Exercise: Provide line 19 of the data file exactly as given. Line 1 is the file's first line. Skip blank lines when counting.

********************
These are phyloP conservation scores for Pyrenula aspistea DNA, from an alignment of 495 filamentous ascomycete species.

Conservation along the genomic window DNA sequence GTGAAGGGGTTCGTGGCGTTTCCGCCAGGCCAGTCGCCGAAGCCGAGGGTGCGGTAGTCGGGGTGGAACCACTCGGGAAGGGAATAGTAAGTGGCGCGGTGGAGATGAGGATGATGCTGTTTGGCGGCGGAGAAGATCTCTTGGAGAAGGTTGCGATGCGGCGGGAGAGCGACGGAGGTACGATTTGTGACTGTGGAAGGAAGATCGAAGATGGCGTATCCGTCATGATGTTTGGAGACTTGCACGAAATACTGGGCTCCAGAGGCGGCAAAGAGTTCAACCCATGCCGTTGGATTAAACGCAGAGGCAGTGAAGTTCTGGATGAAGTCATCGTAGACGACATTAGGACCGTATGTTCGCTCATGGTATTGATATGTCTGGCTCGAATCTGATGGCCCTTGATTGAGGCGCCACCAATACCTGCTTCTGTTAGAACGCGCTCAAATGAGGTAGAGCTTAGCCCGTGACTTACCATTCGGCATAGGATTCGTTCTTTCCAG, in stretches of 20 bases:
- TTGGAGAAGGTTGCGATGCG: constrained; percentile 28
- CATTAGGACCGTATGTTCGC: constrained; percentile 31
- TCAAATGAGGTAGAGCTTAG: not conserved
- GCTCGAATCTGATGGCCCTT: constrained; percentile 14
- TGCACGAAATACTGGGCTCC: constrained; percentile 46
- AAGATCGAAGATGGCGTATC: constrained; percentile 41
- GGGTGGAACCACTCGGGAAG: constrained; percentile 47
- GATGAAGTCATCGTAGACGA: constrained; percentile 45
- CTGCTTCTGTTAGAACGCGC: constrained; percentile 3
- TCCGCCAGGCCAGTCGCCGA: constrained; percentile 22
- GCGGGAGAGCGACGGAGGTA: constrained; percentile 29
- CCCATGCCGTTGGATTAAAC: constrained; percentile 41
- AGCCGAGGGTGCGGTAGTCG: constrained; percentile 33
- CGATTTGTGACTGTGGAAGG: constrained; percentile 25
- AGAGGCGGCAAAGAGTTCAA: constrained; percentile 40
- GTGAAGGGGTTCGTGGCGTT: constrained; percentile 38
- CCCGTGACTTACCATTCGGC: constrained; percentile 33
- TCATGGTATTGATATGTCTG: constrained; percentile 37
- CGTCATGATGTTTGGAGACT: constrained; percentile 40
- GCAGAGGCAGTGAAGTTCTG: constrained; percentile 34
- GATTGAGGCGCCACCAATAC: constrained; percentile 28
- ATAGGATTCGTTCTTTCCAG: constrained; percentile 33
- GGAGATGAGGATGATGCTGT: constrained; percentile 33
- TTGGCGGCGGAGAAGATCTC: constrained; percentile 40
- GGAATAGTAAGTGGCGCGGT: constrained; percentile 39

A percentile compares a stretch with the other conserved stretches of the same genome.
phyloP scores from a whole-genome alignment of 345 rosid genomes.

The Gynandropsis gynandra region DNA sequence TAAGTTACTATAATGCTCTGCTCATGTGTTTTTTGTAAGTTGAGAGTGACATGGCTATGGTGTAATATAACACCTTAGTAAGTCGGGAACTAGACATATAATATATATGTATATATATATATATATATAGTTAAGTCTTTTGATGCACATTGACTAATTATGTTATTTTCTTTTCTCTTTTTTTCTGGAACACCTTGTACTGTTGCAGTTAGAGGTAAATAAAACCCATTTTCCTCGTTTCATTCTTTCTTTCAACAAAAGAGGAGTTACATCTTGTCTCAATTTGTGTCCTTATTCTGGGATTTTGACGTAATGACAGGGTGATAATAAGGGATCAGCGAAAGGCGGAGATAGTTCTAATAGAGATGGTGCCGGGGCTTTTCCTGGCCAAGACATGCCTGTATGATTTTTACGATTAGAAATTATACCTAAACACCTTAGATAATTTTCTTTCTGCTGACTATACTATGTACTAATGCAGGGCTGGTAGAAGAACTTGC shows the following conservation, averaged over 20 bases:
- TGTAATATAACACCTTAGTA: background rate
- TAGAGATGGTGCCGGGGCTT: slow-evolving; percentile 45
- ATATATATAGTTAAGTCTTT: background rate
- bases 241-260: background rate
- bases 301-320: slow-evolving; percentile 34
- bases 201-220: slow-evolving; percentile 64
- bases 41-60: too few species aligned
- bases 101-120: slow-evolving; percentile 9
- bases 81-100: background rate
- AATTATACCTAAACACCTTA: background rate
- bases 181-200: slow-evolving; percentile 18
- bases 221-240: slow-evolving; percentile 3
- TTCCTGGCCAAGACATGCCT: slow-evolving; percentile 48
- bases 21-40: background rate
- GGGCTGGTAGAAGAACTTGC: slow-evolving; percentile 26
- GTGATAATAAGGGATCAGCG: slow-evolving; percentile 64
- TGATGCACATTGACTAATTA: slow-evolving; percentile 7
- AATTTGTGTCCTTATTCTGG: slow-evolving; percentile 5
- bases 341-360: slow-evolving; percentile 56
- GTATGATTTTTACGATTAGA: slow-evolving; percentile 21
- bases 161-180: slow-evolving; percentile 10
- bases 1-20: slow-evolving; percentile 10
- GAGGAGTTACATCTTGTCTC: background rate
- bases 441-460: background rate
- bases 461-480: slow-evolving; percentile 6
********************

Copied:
- CCCGTGACTTACCATTCGGC: constrained; percentile 33